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Thursday, 22 May 1930

Rival forces in the fight for leadership of the men's side in the coal dispute came into conflict at the Newcastle Trades Hall to-night, when Mr. J. Garden (Sydney Trades and Labour Council) and Mr. Davies (general secretary of the Miners Federation) both put the case for their respective organizations before the Trades Hall Council. . . .

Mr. Gardenstood as a champion of the Federal Government, especially of Mr. Beasley. He said that Mr. Brennan, Attorney-General, had definitely told the miners that the Government could not break the law by intervening in a State dispute, and the miners knew what they had to do.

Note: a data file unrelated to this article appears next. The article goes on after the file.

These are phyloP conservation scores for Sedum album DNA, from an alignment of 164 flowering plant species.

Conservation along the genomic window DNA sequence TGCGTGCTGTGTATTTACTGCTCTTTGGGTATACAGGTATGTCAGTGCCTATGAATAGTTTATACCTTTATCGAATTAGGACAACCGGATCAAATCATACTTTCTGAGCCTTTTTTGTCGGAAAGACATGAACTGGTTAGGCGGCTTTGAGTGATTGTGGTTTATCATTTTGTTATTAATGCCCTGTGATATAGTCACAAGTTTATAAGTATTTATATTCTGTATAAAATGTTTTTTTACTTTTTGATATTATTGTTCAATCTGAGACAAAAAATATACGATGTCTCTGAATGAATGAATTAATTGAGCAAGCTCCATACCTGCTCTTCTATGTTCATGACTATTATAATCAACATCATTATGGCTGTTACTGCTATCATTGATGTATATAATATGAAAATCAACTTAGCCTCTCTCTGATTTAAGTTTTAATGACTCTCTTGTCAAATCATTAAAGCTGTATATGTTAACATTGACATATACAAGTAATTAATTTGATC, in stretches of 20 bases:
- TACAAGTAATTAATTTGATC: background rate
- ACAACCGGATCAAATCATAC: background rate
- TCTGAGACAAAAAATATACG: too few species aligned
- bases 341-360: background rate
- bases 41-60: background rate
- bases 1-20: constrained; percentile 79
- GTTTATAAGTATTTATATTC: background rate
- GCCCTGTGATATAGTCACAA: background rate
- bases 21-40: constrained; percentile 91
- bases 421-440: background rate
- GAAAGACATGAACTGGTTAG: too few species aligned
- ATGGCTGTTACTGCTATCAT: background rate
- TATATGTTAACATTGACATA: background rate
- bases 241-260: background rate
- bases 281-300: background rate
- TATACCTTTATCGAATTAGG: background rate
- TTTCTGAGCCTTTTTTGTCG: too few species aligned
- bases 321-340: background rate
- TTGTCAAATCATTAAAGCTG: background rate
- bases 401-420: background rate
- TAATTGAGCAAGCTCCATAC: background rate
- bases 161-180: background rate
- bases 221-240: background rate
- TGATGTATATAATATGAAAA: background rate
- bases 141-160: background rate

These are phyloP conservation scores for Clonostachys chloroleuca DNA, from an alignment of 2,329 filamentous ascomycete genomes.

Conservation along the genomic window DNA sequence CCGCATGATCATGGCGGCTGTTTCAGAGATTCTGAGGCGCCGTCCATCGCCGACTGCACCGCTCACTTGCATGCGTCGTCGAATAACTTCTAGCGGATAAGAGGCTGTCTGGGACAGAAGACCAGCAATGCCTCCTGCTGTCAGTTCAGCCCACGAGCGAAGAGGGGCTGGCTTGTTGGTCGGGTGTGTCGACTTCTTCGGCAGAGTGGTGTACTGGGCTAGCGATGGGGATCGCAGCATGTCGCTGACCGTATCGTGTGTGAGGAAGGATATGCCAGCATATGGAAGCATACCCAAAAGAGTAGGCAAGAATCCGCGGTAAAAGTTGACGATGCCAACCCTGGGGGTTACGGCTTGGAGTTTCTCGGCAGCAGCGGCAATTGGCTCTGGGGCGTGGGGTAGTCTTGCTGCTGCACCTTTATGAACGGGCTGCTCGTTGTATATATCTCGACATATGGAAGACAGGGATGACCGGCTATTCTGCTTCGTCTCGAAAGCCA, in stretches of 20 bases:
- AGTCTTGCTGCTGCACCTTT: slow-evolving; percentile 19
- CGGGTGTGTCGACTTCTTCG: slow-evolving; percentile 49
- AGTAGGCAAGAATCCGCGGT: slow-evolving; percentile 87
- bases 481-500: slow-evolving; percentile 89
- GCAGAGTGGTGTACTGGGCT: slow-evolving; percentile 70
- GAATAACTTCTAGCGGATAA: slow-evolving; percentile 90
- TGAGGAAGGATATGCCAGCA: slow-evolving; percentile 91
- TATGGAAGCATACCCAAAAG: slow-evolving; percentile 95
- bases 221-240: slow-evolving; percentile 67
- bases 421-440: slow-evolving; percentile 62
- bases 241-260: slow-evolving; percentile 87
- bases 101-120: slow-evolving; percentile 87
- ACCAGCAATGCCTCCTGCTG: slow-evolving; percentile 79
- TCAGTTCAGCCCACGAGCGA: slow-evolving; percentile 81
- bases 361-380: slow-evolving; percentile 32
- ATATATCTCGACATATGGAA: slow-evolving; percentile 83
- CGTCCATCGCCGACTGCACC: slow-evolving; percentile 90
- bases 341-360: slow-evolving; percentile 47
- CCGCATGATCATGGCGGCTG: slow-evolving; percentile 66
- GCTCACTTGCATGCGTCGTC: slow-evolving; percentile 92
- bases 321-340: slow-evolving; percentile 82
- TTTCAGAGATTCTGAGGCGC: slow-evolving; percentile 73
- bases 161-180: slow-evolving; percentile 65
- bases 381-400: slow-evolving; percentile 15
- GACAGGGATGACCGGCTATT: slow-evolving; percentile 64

The suggestion made by the Minister is that, while the Government could not break the law, the minors should break it in order to achieve their ends. The extract continues - "Have the miners' leaders complied," Mr. Garden demanded, " with the promise they made to the Government - a promise set down in their minutes - to make a general strike."

That was the attitude of the gentleman who was then championing the present

Government against the leader of the Miners Federation in respect of industrial law. Here is another extract from the Sydney Morning Herald of the 23rd May, 1929, which reads -

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